to the output of the 7805 regulator and the motor 0v connected to
ground. 

Look again, the 6-15 V supply is connected to the input pin of the
7805 not the output pin. Also if you use 24V as a supply you will
want to make sure you have the 7805 well heat sinked as it will
dissipate more of its power as heat at higher input voltages.

James Binnion
@James_Binnion
James Binnion Metal Arts


360-756-6550


#5

I have built several machines using driver boards from xylotex.

Never mind that I hold an engineering degree, and various electrical
engineering patents, purchasing that driver and matched motors was
cheaper, and quicker, than building my own circuit. hystreresis, eddy
currents, fourier inductive ringing, hexfet voltage spike induced
breakdown, just keep all of those as fancy sounding phrases and buy a
pre built board. you will save alot of effort, and get better
control.

the boards are like $125-$150.

also, use stepper motors, unless you are building a large (weighs
more than 1000 KG) machine.

good luck


#6

Thanks for the replies. Terry, The only reason that I was thinking of
a 24volt supply is that the motor I have which I was intending to
start with is rated at 24volts. I already have a small 4-axis cnc
milling machine which I built from scratch but which is driven by
stepper motors. For most things is is OK if a bit slow but I now
want to be able to use it to cut threads and do rigid tapping and the
existing rotary axis is just too slow to get a good finish. So I am
intending to mount a watchmakers lathe on the machine table and
drive the lathe spindle with a servo motor to get smoother and faster
rotation. Ultimately I’ll probably replace all the motors with
servos but I have a severe limitation on funds for the project -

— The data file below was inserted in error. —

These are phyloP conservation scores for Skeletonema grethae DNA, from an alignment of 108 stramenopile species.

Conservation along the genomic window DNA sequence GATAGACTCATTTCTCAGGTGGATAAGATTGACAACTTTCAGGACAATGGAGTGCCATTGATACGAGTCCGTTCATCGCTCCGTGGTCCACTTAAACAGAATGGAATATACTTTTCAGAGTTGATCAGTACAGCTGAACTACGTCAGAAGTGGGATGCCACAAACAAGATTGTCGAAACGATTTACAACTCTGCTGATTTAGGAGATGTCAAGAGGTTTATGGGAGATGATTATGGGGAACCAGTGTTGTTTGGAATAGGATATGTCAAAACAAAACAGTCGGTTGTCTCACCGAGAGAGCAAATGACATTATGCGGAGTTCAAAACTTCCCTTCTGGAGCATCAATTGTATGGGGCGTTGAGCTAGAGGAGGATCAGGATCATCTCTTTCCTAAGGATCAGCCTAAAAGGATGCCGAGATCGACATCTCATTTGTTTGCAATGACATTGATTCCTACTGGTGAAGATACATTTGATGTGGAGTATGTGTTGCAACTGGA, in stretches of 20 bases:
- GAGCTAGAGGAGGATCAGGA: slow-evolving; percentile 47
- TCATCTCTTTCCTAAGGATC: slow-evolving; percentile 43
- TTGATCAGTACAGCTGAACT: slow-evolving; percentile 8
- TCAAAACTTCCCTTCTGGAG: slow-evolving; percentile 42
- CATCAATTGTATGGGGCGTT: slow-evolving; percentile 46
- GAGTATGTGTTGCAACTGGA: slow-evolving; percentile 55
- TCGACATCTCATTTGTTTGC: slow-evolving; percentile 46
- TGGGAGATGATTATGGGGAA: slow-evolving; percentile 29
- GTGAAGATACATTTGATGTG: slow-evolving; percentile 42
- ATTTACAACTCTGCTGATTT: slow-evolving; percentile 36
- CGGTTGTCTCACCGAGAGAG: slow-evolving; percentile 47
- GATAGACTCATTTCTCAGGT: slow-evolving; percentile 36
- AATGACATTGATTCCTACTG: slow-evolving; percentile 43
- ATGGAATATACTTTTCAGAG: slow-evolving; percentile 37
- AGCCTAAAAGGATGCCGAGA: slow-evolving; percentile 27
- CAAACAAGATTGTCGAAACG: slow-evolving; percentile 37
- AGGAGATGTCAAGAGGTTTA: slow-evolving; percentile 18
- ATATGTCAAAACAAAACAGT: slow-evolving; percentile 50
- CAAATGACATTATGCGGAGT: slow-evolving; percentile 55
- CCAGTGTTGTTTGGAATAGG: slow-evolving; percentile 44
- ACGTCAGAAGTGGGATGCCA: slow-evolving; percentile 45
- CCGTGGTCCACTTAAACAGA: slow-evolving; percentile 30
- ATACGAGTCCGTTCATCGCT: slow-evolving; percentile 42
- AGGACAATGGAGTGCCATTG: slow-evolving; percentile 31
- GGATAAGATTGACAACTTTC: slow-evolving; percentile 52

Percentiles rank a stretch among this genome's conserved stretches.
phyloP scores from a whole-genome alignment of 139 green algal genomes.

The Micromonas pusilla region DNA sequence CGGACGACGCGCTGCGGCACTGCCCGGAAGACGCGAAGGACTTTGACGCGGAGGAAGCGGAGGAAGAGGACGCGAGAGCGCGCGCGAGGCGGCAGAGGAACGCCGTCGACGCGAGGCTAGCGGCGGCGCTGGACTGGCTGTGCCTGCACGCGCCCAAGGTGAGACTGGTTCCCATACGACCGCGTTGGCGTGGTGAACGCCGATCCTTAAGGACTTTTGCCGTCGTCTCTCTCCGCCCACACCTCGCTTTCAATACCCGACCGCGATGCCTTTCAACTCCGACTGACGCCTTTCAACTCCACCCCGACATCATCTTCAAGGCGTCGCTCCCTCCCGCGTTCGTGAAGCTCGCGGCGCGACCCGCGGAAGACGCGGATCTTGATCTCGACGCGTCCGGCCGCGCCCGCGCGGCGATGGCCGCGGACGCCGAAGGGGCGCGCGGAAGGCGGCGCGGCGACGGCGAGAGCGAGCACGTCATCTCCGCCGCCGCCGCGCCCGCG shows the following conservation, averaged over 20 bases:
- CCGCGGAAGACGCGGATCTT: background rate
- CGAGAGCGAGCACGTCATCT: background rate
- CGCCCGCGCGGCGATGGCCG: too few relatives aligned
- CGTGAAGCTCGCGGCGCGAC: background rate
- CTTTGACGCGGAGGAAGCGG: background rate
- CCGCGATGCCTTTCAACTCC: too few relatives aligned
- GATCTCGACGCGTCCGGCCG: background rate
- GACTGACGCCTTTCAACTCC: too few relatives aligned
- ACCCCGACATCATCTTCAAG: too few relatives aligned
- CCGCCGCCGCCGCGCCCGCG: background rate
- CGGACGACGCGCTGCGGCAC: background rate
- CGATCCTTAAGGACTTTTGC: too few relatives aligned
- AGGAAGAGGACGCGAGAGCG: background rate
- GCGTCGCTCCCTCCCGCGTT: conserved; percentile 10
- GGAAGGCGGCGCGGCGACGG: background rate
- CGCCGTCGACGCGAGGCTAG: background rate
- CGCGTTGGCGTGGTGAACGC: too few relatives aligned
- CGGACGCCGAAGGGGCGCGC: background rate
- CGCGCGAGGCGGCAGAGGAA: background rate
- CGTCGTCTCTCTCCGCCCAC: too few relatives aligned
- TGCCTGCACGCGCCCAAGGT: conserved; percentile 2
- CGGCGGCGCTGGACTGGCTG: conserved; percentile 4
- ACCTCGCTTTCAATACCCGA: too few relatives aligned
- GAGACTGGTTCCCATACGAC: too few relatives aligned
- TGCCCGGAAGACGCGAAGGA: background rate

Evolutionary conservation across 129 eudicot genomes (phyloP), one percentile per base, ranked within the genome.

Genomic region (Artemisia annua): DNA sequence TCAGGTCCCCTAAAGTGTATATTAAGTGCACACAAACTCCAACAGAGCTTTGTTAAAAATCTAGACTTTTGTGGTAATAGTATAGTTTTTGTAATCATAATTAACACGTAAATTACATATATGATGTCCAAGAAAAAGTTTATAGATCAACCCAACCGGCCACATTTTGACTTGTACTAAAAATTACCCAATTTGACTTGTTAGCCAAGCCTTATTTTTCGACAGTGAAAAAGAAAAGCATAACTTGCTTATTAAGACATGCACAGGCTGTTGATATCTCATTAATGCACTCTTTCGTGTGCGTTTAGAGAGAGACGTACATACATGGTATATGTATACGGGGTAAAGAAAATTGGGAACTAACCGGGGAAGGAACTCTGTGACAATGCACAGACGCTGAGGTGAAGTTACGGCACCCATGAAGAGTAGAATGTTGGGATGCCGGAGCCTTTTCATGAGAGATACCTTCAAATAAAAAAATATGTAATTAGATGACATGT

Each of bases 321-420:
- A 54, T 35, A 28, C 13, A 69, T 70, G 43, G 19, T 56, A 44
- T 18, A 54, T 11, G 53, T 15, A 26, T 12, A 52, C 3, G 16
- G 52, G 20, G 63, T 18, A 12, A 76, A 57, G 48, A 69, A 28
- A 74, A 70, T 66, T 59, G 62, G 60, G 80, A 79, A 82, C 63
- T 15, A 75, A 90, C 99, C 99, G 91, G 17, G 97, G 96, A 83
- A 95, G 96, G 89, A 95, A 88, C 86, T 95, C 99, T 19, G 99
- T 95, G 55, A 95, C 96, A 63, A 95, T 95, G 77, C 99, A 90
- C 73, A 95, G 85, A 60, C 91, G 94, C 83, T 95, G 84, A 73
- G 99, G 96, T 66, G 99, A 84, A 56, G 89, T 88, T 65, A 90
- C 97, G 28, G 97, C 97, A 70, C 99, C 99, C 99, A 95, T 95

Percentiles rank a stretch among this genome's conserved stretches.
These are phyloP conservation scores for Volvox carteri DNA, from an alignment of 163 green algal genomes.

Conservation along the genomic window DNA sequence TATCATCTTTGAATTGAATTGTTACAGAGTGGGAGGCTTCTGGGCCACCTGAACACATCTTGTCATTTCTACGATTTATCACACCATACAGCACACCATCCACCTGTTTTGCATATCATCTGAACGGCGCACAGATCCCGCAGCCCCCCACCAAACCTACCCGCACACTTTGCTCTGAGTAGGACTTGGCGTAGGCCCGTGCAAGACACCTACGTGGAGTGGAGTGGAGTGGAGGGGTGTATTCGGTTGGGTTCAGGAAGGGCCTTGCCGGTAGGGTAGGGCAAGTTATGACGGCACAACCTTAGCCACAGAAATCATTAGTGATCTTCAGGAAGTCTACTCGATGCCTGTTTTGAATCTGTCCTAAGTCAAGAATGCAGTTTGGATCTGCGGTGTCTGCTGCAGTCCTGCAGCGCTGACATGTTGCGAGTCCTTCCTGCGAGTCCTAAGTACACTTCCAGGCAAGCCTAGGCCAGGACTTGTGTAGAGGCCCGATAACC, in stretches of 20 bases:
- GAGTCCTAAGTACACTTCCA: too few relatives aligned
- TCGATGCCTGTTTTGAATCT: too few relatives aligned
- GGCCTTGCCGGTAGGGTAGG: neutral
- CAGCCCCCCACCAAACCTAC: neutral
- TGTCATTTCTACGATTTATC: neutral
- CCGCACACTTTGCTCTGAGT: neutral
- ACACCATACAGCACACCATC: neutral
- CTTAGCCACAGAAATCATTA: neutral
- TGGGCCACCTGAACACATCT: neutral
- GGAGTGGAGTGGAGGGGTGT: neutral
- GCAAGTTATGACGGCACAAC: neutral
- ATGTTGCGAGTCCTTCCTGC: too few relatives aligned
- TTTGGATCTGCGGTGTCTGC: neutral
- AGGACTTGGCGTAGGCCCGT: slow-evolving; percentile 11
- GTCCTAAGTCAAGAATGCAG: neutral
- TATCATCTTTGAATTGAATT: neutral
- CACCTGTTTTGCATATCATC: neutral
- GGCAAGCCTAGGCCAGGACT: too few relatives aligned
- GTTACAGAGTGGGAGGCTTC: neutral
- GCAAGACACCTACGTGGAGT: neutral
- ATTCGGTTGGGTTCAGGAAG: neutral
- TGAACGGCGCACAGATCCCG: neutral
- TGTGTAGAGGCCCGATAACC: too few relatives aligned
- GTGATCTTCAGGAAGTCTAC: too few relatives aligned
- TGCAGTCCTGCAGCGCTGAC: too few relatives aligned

hence the surplus motor and ‘build-it-yourself’ electronics. Looking
at the spec for the 7805 it seems to indicate that it is good for up
to a 35volt input - with decent heat sinking. Now I realise that I
hadn’t looked carefully enough at the schematic and the 7805 is
working ‘the wrong way round’ - i.e. not as I had assumed left in,
right out, it all makes sense. I think I’ll have to take my brain out
and polish it!!! The zener you mention is a 27volt one and all the
FETs (1N530 and 1N9531) are 60-100volt (none of the ones specified in
the schematic were available over here so I have had to look for
equivalents), perhaps I could change the zener for a 35 volt one
without upsetting things too much as it is only for transient
suppression. However, I will try 15 volts as the supply to start with
and see if the servo has enough power for my needs.

Best wishes,
Ian
Ian W. Wright
Sheffield UK


#7

Ian

The 35v zeiner should work, at 35 it is still in spec for the
2SC2712 and there is limited opportunity for an over current.

Yes, the input range for the 7805 is 35VDC, but it is really limited
as to how much current is available at that voltage differential.

Good luck on your project, if you need help or want to discuss, drop
me a line.

Terry